The Federal Bureau of Investigation has stopped accepting Freedom of Information Act requests by email. The agency wants requesters to use fax, standard mail, or the agency’s online portal to make things on their end more efficient. But, FOIA advocates say this puts a lot of burden on the requester.
Hey millennial FOIA nuts: Time to familiarize yourselves with the concept of a paper jam.
“The goal seems to be ‘creating a lot of extra burden. Everyone is used to emails. It creates a permanent record. It has a time-stamp on it. Everyone knows how to use it’.”
The Federal Bureau of Investigation (FBI) has stopped accepting Freedom of Information Act (FOIA) requests by email. The agency wants requesters to use fax, standard mail, or the agency’s online portal, FBI eFOIPA.
The goal seems to be “creating a lot of extra burden,” says Adam Marshall, an attorney with the Reporters Committee for Freedom of the Press. “Everyone is used to emails. It creates a permanent record. It has a time-stamp on it. Everyone knows how to use it.”
The FBI says the move will help the agency expedite its backlog, which was estimated at 2,614 requests in 2015. Agency spokesperson Jillian Stickels told the Daily Caller that using an online portal will automate the processing of requests and “increase efficiency.”
But does the FBI really want to make the process more efficient? And its decision to continue accepting faxes and standard mail seems to only create headaches for requesters, who might run out of toner or have their transmission signal interrupted when someone picks up the line.
“Most mail that goes to a federal agency has to go through a screening process,” says Marshall. “Sometimes they irradiate it to make sure that there isn’t anthrax or other things in it […] So, it can take a long time for your mail to get from you to the FOIA officer who’s going to open it up and read it.” Yet the law says that the agency is required to provide a response to a FOIA request within 20 business days.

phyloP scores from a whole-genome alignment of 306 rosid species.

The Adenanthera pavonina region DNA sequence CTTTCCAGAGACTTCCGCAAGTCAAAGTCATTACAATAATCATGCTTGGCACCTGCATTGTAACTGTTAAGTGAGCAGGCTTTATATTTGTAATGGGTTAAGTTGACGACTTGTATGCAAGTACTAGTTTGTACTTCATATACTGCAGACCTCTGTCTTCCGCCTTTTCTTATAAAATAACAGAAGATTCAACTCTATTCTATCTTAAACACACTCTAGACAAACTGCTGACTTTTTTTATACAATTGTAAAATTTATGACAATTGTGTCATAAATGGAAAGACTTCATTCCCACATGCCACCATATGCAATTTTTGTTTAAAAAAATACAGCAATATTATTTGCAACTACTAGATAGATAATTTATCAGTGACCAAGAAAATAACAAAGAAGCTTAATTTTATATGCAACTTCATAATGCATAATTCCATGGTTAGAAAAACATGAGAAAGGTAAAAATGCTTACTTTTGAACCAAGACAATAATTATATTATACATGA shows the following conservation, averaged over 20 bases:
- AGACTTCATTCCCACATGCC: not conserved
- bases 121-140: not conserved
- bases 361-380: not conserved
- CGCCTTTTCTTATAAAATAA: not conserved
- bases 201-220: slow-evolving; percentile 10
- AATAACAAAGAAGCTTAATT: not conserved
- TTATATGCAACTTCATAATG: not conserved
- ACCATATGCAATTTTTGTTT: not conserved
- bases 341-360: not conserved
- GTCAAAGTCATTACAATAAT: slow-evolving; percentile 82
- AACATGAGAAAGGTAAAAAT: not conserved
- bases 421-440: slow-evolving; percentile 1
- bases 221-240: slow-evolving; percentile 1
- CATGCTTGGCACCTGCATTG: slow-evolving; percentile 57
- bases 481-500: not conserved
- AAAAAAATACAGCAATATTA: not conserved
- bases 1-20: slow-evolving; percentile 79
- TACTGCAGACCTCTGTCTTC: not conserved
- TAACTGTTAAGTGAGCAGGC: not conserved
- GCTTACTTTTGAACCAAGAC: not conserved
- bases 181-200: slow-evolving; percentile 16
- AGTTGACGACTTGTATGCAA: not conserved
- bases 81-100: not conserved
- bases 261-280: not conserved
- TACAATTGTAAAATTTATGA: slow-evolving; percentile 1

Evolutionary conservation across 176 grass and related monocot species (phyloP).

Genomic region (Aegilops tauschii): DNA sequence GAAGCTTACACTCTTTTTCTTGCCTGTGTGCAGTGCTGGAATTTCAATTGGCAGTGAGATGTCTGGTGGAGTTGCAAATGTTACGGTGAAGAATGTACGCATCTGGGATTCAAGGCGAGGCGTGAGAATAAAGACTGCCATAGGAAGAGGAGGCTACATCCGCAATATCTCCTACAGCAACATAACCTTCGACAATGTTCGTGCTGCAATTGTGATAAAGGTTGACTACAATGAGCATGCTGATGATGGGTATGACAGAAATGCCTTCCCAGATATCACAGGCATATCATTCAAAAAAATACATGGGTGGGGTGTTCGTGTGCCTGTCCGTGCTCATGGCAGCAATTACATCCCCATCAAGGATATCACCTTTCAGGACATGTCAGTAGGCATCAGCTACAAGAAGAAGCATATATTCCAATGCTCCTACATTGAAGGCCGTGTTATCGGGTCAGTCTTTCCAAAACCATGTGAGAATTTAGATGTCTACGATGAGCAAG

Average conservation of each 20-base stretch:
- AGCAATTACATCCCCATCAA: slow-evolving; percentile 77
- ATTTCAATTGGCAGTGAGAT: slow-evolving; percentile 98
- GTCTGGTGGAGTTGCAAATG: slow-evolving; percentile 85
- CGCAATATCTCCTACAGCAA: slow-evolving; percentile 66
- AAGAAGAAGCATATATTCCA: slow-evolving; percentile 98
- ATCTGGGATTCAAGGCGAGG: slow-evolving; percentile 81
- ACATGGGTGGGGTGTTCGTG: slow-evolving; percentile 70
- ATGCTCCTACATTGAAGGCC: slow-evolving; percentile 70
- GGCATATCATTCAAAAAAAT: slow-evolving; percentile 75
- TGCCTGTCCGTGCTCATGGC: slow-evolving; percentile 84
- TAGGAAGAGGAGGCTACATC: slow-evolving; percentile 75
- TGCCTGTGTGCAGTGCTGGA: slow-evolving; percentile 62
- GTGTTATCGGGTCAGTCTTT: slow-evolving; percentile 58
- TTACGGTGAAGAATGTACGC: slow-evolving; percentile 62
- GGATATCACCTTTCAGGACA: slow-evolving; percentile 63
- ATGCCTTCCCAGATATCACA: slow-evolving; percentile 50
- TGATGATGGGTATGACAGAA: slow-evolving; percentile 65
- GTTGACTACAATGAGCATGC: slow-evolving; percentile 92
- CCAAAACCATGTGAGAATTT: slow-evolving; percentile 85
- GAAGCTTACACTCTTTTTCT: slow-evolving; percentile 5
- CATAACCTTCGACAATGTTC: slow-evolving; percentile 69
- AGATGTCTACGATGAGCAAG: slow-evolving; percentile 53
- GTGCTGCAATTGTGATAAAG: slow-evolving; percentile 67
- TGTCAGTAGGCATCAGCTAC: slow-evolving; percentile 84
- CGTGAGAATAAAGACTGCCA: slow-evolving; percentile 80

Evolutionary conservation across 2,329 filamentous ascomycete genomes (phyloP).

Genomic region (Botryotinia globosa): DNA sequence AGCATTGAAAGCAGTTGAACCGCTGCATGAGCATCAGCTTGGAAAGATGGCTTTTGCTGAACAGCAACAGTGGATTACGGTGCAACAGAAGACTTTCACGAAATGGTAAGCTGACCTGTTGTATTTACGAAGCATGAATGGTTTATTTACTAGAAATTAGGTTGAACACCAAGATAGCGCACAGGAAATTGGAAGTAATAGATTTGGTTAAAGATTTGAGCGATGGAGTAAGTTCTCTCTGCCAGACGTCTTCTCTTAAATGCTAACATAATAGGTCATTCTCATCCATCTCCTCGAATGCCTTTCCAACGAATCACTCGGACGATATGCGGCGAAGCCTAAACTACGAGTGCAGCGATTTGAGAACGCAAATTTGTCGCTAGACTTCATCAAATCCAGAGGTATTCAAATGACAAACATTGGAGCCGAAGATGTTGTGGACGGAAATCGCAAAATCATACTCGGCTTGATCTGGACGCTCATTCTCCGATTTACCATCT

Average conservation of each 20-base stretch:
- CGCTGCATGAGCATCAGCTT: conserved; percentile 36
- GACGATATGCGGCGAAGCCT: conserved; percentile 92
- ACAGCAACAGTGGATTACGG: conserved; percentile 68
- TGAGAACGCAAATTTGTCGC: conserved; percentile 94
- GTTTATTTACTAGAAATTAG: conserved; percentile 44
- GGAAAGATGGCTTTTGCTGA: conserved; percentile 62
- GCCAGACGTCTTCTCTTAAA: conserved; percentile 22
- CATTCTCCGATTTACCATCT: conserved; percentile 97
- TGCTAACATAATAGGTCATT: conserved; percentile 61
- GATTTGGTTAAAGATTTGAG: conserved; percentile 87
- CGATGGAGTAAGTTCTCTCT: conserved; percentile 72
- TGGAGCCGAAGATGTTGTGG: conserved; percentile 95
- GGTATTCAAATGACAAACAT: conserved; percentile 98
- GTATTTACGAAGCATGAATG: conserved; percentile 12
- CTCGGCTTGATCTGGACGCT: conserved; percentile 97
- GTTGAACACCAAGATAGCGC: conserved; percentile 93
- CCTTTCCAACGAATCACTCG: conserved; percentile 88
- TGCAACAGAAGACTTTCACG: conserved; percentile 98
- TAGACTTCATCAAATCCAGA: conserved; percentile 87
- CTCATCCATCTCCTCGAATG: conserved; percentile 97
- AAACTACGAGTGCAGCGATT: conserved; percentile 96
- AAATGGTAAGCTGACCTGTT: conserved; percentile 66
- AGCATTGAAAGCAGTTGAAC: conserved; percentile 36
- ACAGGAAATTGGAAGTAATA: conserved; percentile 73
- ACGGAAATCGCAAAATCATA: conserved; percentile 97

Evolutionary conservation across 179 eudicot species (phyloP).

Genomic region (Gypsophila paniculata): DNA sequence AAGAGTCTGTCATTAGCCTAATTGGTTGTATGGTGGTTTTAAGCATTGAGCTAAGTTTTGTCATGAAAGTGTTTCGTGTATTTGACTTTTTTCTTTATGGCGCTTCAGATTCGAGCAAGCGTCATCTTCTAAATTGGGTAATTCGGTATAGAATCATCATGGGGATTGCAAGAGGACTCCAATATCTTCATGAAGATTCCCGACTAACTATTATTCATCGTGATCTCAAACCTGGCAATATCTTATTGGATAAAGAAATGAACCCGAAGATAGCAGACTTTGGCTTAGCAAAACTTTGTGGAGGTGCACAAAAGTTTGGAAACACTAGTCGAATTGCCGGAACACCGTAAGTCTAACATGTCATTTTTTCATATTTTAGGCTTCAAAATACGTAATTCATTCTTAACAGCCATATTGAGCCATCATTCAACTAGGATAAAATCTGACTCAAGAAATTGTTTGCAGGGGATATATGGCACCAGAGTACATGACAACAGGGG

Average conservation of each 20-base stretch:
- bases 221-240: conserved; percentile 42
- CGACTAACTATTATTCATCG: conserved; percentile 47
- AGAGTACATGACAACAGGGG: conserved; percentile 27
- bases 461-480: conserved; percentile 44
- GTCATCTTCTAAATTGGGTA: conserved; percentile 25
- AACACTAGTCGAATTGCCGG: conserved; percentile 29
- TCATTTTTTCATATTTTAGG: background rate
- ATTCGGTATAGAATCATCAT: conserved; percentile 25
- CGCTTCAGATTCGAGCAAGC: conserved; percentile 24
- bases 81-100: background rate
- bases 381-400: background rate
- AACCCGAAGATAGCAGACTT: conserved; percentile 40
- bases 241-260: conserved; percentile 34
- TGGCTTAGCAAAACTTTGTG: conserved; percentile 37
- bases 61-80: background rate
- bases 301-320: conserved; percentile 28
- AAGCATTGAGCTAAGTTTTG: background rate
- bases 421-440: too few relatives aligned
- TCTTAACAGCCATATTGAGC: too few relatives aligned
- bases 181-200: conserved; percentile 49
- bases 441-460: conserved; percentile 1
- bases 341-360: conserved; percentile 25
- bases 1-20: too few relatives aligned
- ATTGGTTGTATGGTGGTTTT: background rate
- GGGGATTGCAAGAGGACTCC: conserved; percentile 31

A beta version of the online portal required users to provide personal information about themselves and limited requests to one per day. The FBI backed away from these rules in response to public pressure from Muckrock and Senator Ron Wyden (D-Oregon), but the system still imposes a 3,000-character restriction. Also, the FBI says that not all types of requests can be fulfilled through the portal, though which types the agency won’t say.
There are other bureaucratic hurdles: The FBI has multiple computerized filing systems for documents. Typically, if a requester doesn’t specify which records system to search, the Bureau only queries its Central Records System (CRS) and then might fail to locate a document that it actually has on file. Marshall finds these multiple record systems “incredibly confusing” even though understanding them, he says, is part of his job. Read the rest of this entry »
Bob Bryan reports: Paul Krugman, the Nobel-winning economist and New York Times columnist, suggested Thursday that an “alliance” between a faction of the FBI and Russian President Vladimir Putin swung last week’s election in favor of Donald Trump.
“So it looks more and more as if we had an election swung, in effect, by a faction of our own security sector in alliance with Putin.”
— Paul Krugman, during a psychotic break, on Twitter
Krugman said that given the small margin in swing states that decided the election, the FBI’s reactivation of its investigation into Hillary Clinton’s private email server was just enough to change the minds of some voters.
“The economist has frequently taken to Twitter in the days after the election to bemoan the outcome and to draw concern over early policies of Trump.”
FBI Director James Comey announced the discovery of new emails “pertinent” to the case on October 28 — 11 days before the election — before clearing her again a week later.
“As evidence accumulates that Trump benefited from a lot of late deciders breaking his way, the case that it was Comey gets stronger,” Krugman wrote in a tweet.